Updated January 3, 2017
Allergan announced today that it has received approval from the FDA to market the implants.
“Adding Natrelle Inspira SoftTouch breast implants to our already robust line of offerings gives Allergan the most extensive variety of implants in the industry and provides doctors with a wide range of options,” David Nicholson, chief R&D officer of Allergan, said in a statement. “Now, the Inspira line of breast implants helps physicians to better meet diverse, patient-specific needs based on available breast tissue and desired outcomes. We’re delighted to have this offering available in the U.S. since they are so popular with doctors and patients internationally.”
Originally published September 28, 2016
Allergan got the FDA’s pre-market approval on a new line of breast implants last week. According to the company, the Natrelle Inspira cohesive breast implants give a new breast shaping option that combines a high gel-fill ratio and Allergan’s highly cohesive gel for a customized result.
“Natrelle Inspira cohesive breast implants are just the latest example of our commitment to innovation in breast aesthetics and plastic surgery, and we are proud that we are able to continue to offer advancements in technology that allow physicians and their patients more options. Natrelle Inspira cohesive allows patients to get the same high gel-fill ratio and fullness offered by the Natrelle Inspira line of implants, with our highly cohesive, form-stable gel,” chief R&D officer David Nicholson said in a release.
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Basically, this new implant will be an addition to the overarching category of “gummy” implants, designed for women who are interested in increased breast fullness. “Having a more cohesive gel-fill helps silicone breast implants maintain their shape and reduces the risk of rippling and irregularities,” explains Paradise Valley, AZ, plastic surgeon Robert Cohen, MD. “Increased cohesion also enhances an implant’s ability to resist compression from overlying tissues, giving surgeons more power to transform breasts into the final desired shape and size. Finally, increased cohesion is beneficial in the event of an implant rupture, as it minimizes gel migration and distortion.”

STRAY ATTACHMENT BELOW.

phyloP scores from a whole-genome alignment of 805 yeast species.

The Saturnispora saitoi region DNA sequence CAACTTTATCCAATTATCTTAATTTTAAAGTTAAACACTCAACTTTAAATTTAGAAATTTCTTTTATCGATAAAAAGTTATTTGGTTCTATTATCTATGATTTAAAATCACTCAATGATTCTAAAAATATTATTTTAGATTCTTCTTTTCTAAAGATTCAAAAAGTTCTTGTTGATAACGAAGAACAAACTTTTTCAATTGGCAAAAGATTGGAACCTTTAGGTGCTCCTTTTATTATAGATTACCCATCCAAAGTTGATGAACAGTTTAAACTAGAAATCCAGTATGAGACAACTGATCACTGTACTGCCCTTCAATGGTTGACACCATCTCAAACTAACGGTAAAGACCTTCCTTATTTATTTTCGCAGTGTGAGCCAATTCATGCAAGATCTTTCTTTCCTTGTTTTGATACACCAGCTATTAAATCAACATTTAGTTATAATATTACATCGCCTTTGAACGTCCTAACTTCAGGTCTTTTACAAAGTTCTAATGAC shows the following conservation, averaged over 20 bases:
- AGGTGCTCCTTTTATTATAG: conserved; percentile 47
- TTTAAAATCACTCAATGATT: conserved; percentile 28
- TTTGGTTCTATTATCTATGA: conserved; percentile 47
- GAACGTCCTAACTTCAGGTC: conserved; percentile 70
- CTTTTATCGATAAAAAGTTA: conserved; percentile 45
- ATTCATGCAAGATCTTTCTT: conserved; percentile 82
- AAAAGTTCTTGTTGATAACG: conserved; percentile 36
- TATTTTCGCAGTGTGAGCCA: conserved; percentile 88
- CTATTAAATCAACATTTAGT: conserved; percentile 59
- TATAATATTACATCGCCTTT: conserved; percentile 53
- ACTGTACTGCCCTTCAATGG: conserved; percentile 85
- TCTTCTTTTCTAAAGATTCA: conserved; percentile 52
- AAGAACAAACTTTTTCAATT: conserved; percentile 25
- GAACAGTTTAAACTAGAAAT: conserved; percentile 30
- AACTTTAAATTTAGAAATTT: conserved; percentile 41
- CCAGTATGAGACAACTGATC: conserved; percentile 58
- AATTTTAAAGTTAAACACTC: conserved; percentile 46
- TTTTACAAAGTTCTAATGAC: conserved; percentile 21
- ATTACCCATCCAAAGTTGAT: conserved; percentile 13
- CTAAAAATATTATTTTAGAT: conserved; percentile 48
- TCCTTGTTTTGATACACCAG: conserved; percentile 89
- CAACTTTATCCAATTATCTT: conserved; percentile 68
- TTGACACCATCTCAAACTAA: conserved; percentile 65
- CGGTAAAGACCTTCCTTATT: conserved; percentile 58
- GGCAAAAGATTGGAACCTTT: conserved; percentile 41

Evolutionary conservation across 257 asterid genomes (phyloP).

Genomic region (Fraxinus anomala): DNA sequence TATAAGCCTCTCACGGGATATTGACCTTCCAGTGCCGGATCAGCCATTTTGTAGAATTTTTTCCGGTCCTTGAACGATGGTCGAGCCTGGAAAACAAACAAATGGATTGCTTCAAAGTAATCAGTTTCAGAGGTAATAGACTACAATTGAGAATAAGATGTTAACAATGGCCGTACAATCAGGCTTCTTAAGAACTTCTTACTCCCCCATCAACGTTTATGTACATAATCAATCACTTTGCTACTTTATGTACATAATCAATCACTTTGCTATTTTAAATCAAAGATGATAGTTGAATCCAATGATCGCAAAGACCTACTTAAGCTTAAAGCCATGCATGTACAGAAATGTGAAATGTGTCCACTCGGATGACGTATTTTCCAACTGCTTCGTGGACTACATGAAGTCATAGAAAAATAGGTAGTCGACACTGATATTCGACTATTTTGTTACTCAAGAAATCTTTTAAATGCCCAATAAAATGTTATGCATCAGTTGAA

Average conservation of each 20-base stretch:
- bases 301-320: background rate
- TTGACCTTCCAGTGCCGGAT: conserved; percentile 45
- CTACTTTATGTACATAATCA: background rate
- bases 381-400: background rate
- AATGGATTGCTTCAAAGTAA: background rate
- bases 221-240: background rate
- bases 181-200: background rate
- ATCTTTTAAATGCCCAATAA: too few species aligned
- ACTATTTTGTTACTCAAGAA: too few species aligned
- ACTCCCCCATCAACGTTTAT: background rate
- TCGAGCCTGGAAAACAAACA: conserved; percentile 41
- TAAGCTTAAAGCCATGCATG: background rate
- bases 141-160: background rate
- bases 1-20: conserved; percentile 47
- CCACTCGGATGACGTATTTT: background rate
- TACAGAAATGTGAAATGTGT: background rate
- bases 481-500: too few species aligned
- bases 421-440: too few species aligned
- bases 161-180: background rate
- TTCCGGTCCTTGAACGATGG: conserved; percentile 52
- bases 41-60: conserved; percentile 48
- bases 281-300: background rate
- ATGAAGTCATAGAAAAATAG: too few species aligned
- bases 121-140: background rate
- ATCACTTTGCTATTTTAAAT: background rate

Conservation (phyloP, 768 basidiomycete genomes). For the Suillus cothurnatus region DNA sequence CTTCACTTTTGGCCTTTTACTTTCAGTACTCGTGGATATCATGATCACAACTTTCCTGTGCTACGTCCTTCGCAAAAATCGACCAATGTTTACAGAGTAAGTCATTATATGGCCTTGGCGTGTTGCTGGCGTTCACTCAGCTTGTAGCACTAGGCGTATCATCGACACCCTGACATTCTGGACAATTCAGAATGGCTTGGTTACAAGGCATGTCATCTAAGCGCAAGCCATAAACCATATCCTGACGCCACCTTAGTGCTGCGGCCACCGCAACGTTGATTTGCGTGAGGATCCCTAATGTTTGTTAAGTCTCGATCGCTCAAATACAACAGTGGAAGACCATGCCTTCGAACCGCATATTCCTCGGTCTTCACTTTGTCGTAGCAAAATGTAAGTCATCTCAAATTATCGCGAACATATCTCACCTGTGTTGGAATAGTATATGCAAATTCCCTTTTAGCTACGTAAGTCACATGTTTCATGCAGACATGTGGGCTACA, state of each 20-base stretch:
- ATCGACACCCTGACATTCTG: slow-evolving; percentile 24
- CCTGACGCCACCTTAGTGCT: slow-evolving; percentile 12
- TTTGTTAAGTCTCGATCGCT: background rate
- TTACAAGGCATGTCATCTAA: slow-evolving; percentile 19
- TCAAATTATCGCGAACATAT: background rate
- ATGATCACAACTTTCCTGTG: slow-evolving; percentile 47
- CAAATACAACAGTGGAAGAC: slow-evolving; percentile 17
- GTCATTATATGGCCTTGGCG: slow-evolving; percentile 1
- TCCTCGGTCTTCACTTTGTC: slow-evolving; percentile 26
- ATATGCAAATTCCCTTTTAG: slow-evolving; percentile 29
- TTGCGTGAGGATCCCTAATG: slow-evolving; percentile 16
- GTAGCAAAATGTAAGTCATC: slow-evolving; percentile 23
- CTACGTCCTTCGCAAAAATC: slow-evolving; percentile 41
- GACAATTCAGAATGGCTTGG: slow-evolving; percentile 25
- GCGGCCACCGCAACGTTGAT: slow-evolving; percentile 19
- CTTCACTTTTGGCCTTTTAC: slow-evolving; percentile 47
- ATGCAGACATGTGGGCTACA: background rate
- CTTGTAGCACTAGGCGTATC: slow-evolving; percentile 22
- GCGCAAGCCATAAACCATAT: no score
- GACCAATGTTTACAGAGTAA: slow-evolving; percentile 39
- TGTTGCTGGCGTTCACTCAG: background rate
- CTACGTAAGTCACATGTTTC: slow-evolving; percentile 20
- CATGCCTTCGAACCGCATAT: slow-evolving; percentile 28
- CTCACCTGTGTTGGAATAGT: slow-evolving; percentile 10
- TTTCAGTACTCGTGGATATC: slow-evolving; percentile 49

Dr. Cohen says, in his opinion, this trend is only positive. “More choices means more tools for surgeons to help their patients achieve the best possible result. Not every patient needs this type of implant, but for patients interested in smooth, round implants that are at higher risk for rippling due to thin tissues, or patients with constricted lower breasts that need lower pole expansion, these implants will offer an advancement over previous generations of implants.”
But Scottsdale, AZ, plastic surgeon Patti Flint, MD, says she isn’t totally on board with the new introduction. “Regarding highly cohesive implants, I do not use them because I am very pleased with the results I obtain with round smooth implants. Many highly cohesive implants are textured because they are shaped. Recent studies have shown that even plastic surgeons cannot tell the difference when reviewing pre- and post-op photos as to which patients had shaped implants and which didn’t.”
“I don’t believe the added costs or in some cases added firmness is worth it,” she adds. “The upsides really aren’t there for me. For breast cancer patients, I do feel this type of implant can provide some benefit in some cases. You will find these implants are very popular, however, because of media buzz, as well as a possibility that capsular contracture rates are lower with textured implants.”
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